Native American Legends
How Corn came to the Earth
An American Indian Legend - Nation Unknown
A long time ago giants lived on the Earth, and they were so strong
they were not afraid of anything. When they stopped giving smoke
to the gods of the four directions, Nesaru looked down upon them
and was angry. "I made the giants too strong," Nesaru
said. "I will not keep them. They think that they are like
me. I shall destroy them by covering the Earth with water, but I
will save the ordinary people."
Nesaru sent the animals to lead the ordinary people into a cave
so large that all the animals and people could live there together.
Then he sealed up the cave and flooded the Earth so that all the
giants drowned. To remind himself that people were under the ground
waiting to be released after the floodwaters were gone, Nesaru planted
corn in the sky. As soon as the corn ripened, he took an ear from
the field and turned it into a woman. She was the Mother-Corn.
"You must go down to the Earth," Nesaru told her, "and
bring my people out from under the ground. Lead them to the place
where the sun sets, for their home shall be in the west."
Mother-Corn went down to the Earth, and when she heard thunder
in the east she followed the sound into the cave where the people
were waiting. But the entrance closed behind her, and she could
find no way to lead the people out upon the Earth. "We must
leave this place, this darkness," she told them. "There
is light above the ground. Who will help me take my people out of
The Badger came forward and said: "Mother-Corn, I will help."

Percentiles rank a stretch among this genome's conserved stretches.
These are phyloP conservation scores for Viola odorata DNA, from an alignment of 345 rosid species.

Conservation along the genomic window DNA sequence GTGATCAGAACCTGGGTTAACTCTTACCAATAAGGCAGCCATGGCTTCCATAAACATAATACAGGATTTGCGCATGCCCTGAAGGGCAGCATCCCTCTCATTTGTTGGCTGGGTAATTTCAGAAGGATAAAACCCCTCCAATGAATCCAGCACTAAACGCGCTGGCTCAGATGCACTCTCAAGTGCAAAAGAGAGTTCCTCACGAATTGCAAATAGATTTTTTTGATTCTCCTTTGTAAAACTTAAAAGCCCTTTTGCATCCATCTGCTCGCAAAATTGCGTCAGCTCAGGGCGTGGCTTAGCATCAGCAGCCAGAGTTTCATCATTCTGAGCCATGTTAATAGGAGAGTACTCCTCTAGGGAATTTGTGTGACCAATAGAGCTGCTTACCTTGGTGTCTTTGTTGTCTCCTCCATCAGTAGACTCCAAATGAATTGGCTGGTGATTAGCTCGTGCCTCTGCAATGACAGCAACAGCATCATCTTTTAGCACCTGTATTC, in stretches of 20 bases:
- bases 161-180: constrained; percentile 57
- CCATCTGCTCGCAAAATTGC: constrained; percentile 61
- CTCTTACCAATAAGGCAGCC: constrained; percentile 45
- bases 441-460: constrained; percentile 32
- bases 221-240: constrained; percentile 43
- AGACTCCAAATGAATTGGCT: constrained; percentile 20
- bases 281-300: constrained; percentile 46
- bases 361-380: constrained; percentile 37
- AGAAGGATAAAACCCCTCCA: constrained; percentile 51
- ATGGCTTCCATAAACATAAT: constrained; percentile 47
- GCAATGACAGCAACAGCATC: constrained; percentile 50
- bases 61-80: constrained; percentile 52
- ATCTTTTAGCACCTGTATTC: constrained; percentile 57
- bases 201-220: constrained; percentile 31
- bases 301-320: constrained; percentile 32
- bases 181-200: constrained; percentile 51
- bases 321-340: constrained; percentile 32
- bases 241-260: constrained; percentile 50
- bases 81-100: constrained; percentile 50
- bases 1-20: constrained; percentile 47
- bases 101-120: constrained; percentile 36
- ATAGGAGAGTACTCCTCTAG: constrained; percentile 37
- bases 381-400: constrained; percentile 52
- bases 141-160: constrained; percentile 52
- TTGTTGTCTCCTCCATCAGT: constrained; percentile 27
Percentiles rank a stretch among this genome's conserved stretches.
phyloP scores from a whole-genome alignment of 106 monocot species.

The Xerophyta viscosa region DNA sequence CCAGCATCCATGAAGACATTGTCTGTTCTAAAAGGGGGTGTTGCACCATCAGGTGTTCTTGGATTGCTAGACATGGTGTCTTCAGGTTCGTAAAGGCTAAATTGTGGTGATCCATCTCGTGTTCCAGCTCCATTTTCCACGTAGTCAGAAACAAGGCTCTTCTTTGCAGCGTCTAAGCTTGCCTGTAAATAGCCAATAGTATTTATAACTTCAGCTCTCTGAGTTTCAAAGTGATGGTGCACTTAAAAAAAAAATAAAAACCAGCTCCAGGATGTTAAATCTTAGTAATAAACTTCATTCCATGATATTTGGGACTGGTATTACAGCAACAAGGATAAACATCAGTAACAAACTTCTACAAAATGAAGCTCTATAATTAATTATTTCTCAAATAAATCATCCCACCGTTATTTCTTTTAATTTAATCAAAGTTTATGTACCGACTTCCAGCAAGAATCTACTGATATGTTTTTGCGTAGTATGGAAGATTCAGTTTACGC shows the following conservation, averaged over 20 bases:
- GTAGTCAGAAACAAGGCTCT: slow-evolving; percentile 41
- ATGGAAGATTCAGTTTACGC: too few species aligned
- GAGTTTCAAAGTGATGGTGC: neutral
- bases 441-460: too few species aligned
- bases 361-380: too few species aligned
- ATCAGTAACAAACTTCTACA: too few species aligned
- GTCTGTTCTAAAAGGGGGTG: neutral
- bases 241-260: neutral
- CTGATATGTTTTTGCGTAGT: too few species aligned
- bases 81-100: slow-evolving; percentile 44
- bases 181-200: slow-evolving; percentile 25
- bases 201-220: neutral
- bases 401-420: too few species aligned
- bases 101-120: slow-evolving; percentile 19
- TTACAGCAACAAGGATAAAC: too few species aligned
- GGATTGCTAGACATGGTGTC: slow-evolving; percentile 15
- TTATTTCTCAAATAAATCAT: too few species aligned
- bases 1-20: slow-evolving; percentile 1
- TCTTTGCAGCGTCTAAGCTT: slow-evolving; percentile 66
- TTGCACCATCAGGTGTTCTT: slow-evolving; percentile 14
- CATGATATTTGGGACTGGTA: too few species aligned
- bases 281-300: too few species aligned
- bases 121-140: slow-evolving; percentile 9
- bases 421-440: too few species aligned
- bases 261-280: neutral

The Mole also stood up and said: "I will help the Badger dig
through the ground, that we may see the light." Then the long-nosed
Mouse came and said: "I will help the other two."
The Badger began to dig upwards. After a while he fell back exhausted.
"Mother-Corn, I am very tired," he said. Then the Mole
dug until he could dig no more. The long-nosed Mouse took the Mole's
place, and when he became tired, the Badger began to dig again.
The three took turns until at last the long nosed Mouse thrust his
nose through the ground and could see a little light.
The Mouse went back and said: "Mother-Corn, I ran my nose
through the Earth until I saw light, but the digging has made my
nose small and pointed. After this all the people will know by my
nose that it was I who dug through the Earth first."
The Mole now went up to the hole and dug all the way through. The
sun had come up from the east, and it was so bright it blinded the
Mole. He ran back and said: "Mother-Corn, I have been blinded
by the brightness of that sun. I cannot live upon the Earth any
more. I must make my home under the Earth. From this time all the
Moles will be blind so they cannot see in the daylight, but they
can see in the night. They shall stay under the ground in the daytime."
The Badger then went up and made the hole larger so the people
could go through. When he crawled outside the Badger closed his
eyes, but the rays of the sun struck him and blackened his legs
and made a streak of black upon his face. He went back down and
said: "Mother-Corn, I have received these black marks upon
me, and I wish that I might remain this way so that people will